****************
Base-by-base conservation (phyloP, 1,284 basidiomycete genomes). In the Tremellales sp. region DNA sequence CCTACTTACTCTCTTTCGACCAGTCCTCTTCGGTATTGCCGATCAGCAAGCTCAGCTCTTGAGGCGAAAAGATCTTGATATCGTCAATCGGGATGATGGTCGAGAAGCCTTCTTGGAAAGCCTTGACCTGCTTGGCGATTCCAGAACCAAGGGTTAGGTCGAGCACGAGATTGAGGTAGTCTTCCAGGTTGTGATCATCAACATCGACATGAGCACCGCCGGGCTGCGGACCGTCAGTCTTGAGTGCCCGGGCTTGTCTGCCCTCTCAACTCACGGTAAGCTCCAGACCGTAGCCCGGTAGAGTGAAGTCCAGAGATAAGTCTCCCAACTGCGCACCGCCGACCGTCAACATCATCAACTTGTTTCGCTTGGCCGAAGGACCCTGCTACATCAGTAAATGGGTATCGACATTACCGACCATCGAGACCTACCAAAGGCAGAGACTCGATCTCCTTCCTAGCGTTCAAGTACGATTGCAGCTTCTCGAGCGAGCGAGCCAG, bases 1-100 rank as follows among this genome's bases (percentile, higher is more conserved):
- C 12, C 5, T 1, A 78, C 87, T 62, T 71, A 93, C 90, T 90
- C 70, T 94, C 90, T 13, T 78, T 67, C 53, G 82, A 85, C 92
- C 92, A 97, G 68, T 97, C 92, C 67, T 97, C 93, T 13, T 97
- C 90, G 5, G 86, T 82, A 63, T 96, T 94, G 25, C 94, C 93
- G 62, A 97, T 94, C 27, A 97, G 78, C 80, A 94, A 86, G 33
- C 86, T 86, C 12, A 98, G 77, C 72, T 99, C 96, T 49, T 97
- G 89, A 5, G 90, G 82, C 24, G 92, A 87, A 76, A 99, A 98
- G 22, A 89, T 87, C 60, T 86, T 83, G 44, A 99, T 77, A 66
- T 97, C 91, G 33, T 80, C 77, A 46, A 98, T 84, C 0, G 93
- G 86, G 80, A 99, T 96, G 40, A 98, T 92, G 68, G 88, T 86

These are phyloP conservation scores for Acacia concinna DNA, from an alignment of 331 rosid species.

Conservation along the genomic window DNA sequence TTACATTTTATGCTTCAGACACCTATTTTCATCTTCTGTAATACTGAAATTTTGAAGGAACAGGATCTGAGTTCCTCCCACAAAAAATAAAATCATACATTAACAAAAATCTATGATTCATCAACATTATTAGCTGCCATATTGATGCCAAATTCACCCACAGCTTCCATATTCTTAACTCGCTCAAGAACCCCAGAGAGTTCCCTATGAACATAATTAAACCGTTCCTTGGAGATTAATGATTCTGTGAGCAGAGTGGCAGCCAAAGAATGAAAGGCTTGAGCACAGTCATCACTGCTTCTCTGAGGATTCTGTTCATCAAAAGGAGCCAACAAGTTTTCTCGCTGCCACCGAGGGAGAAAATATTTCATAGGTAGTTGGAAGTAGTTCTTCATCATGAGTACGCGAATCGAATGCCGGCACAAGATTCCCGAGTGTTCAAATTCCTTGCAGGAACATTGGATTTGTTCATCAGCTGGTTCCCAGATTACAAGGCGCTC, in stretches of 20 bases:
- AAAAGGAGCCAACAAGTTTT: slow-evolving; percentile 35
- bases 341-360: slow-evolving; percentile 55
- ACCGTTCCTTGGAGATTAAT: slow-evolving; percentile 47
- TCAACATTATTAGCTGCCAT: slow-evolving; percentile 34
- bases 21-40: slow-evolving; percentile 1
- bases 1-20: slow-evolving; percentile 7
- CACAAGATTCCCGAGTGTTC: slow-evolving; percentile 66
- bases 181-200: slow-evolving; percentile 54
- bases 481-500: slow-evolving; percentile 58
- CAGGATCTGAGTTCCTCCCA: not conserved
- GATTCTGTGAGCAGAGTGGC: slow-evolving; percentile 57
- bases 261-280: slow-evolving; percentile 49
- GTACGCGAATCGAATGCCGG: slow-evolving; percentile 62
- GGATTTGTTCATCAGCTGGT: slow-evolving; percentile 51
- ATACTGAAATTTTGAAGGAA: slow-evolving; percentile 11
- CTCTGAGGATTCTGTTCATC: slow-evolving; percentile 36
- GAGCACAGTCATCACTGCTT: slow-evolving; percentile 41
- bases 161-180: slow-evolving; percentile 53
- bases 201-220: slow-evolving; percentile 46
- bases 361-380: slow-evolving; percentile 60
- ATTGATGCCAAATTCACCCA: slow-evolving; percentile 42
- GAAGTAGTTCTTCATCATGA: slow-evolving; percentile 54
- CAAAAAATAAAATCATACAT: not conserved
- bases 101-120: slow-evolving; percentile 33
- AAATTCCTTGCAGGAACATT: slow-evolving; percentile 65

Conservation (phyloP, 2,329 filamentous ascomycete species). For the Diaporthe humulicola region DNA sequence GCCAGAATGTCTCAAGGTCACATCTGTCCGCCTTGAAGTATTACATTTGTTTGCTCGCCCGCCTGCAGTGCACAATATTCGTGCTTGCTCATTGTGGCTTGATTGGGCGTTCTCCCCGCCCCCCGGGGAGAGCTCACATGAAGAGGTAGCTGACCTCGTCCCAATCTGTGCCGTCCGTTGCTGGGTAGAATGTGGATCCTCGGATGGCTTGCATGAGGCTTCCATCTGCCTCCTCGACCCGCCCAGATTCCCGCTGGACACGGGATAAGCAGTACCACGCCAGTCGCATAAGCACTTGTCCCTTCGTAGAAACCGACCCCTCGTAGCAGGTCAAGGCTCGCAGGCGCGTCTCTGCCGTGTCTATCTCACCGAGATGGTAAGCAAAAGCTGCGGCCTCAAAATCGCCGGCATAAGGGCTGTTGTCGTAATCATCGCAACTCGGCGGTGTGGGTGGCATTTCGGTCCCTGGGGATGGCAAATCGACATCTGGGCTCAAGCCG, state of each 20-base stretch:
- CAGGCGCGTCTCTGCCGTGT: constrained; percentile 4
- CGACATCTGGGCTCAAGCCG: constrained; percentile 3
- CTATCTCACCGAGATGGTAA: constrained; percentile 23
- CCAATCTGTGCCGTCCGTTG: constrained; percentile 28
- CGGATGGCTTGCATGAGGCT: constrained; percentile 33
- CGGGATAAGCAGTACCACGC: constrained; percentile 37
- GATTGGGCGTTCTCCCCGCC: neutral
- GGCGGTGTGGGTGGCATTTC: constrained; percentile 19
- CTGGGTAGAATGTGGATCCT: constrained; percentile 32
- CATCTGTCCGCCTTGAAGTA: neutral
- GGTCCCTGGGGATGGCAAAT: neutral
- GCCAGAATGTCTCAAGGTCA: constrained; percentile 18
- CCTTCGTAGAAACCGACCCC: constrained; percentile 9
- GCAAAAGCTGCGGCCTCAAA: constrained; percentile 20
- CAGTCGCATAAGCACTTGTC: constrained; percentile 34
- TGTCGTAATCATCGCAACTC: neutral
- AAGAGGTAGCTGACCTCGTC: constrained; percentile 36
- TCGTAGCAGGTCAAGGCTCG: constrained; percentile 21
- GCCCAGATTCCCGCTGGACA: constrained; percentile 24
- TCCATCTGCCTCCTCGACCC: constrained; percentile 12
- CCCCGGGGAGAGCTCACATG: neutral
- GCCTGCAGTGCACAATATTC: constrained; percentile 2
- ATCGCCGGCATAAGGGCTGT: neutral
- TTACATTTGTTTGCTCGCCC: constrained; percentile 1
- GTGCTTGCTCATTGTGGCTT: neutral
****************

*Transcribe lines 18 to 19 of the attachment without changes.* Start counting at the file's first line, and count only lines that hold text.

- bases 21-40: slow-evolving; percentile 1
- bases 1-20: slow-evolving; percentile 7